By Christine Dell’Amore,
Christine Dell’Amore For The Washington Post
The Fordyce Bathhouse was built in 1915 in the Renaissance Revival style, with Spanish and Italian elements. Now home to the national park’s visitor center and museum, the opulent bathhouse was once considered “the finest bathing establishment in the world,” in the words of its creator, Civil War veteran Samuel Fordyce.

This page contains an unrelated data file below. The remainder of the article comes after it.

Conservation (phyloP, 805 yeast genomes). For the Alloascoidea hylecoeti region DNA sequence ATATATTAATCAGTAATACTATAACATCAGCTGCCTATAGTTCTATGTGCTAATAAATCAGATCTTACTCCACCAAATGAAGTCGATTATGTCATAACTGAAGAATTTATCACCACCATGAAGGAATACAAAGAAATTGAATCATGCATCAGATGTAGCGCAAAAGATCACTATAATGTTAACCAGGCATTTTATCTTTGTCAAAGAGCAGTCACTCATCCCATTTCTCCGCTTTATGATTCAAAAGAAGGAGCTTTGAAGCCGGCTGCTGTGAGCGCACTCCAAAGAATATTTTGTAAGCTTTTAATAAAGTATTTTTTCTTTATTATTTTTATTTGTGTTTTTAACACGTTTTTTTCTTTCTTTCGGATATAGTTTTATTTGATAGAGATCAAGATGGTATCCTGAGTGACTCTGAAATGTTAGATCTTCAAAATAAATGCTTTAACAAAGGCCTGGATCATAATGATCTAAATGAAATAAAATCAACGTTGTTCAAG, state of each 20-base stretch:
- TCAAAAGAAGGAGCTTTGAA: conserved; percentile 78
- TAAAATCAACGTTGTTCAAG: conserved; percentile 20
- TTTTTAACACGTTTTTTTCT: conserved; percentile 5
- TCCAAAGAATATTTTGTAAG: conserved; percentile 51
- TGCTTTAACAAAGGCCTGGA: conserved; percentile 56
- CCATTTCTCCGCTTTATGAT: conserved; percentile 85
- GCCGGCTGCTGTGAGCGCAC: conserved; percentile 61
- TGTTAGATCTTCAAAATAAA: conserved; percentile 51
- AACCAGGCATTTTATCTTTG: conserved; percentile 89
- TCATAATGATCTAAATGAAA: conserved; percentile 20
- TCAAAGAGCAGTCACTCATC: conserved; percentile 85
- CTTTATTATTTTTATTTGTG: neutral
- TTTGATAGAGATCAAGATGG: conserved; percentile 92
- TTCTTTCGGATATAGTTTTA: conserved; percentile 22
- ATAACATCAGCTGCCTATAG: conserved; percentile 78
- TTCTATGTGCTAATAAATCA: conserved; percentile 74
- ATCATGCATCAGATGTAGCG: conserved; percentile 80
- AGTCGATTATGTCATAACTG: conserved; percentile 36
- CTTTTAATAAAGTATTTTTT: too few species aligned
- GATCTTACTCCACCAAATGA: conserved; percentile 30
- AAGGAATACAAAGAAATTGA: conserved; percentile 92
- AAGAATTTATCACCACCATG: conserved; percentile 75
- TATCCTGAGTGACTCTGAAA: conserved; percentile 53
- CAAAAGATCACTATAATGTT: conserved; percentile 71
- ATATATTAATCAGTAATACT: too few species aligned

I’ll just come clean: Baths have never appealed to me. They’re time-consuming, and now, with a toddler, just taking a peaceful three-minute shower is nigh impossible. So I was surprised that my favorite moment of a visit to Arkansas’ Hot Springs National Park was soaking in a lavender-scented whirlpool tub, watching ceiling fans turn lazily in the hushed calm of a high-ceilinged, century-old bathhouse. It didn’t hurt that I was luxuriating in thermal waters, which bubble up from dozens of underground springs in nearby Hot Spring Mountain and are piped directly into local bathhouses, allowing visitors to, as the saying goes, “take the waters.”